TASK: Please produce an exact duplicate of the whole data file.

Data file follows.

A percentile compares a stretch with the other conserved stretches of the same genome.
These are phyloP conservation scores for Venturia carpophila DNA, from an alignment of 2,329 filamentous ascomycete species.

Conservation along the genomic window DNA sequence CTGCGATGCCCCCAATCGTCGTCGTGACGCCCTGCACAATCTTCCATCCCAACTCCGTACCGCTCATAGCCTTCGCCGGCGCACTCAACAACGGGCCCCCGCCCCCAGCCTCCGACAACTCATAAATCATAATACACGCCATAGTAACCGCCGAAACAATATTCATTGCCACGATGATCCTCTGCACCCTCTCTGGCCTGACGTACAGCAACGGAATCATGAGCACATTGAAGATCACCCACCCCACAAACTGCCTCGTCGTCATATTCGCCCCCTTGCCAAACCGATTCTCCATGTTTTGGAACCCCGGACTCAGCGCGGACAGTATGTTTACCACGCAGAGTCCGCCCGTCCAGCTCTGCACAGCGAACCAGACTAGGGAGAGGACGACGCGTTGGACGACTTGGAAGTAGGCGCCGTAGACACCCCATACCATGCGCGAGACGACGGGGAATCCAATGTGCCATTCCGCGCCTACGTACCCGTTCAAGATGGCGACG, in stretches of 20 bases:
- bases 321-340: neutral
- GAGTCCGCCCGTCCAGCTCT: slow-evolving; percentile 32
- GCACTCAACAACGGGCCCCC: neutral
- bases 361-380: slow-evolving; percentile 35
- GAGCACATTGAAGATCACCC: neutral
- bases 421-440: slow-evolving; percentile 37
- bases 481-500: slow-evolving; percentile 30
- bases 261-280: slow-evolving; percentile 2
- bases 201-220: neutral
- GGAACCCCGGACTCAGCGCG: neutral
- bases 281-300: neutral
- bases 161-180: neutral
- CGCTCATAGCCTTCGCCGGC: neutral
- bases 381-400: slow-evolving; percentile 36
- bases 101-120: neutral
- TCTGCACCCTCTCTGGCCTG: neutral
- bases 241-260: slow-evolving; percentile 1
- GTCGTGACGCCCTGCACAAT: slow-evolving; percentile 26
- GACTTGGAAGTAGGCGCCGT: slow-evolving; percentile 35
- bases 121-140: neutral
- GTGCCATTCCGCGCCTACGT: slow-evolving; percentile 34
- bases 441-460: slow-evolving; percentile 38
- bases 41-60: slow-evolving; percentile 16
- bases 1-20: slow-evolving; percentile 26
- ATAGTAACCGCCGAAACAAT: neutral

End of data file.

A percentile compares a stretch with the other conserved stretches of the same genome.
These are phyloP conservation scores for Venturia carpophila DNA, from an alignment of 2,329 filamentous ascomycete species.

Conservation along the genomic window DNA sequence CTGCGATGCCCCCAATCGTCGTCGTGACGCCCTGCACAATCTTCCATCCCAACTCCGTACCGCTCATAGCCTTCGCCGGCGCACTCAACAACGGGCCCCCGCCCCCAGCCTCCGACAACTCATAAATCATAATACACGCCATAGTAACCGCCGAAACAATATTCATTGCCACGATGATCCTCTGCACCCTCTCTGGCCTGACGTACAGCAACGGAATCATGAGCACATTGAAGATCACCCACCCCACAAACTGCCTCGTCGTCATATTCGCCCCCTTGCCAAACCGATTCTCCATGTTTTGGAACCCCGGACTCAGCGCGGACAGTATGTTTACCACGCAGAGTCCGCCCGTCCAGCTCTGCACAGCGAACCAGACTAGGGAGAGGACGACGCGTTGGACGACTTGGAAGTAGGCGCCGTAGACACCCCATACCATGCGCGAGACGACGGGGAATCCAATGTGCCATTCCGCGCCTACGTACCCGTTCAAGATGGCGACG, in stretches of 20 bases:
- bases 321-340: neutral
- GAGTCCGCCCGTCCAGCTCT: slow-evolving; percentile 32
- GCACTCAACAACGGGCCCCC: neutral
- bases 361-380: slow-evolving; percentile 35
- GAGCACATTGAAGATCACCC: neutral
- bases 421-440: slow-evolving; percentile 37
- bases 481-500: slow-evolving; percentile 30
- bases 261-280: slow-evolving; percentile 2
- bases 201-220: neutral
- GGAACCCCGGACTCAGCGCG: neutral
- bases 281-300: neutral
- bases 161-180: neutral
- CGCTCATAGCCTTCGCCGGC: neutral
- bases 381-400: slow-evolving; percentile 36
- bases 101-120: neutral
- TCTGCACCCTCTCTGGCCTG: neutral
- bases 241-260: slow-evolving; percentile 1
- GTCGTGACGCCCTGCACAAT: slow-evolving; percentile 26
- GACTTGGAAGTAGGCGCCGT: slow-evolving; percentile 35
- bases 121-140: neutral
- GTGCCATTCCGCGCCTACGT: slow-evolving; percentile 34
- bases 441-460: slow-evolving; percentile 38
- bases 41-60: slow-evolving; percentile 16
- bases 1-20: slow-evolving; percentile 26
- ATAGTAACCGCCGAAACAAT: neutral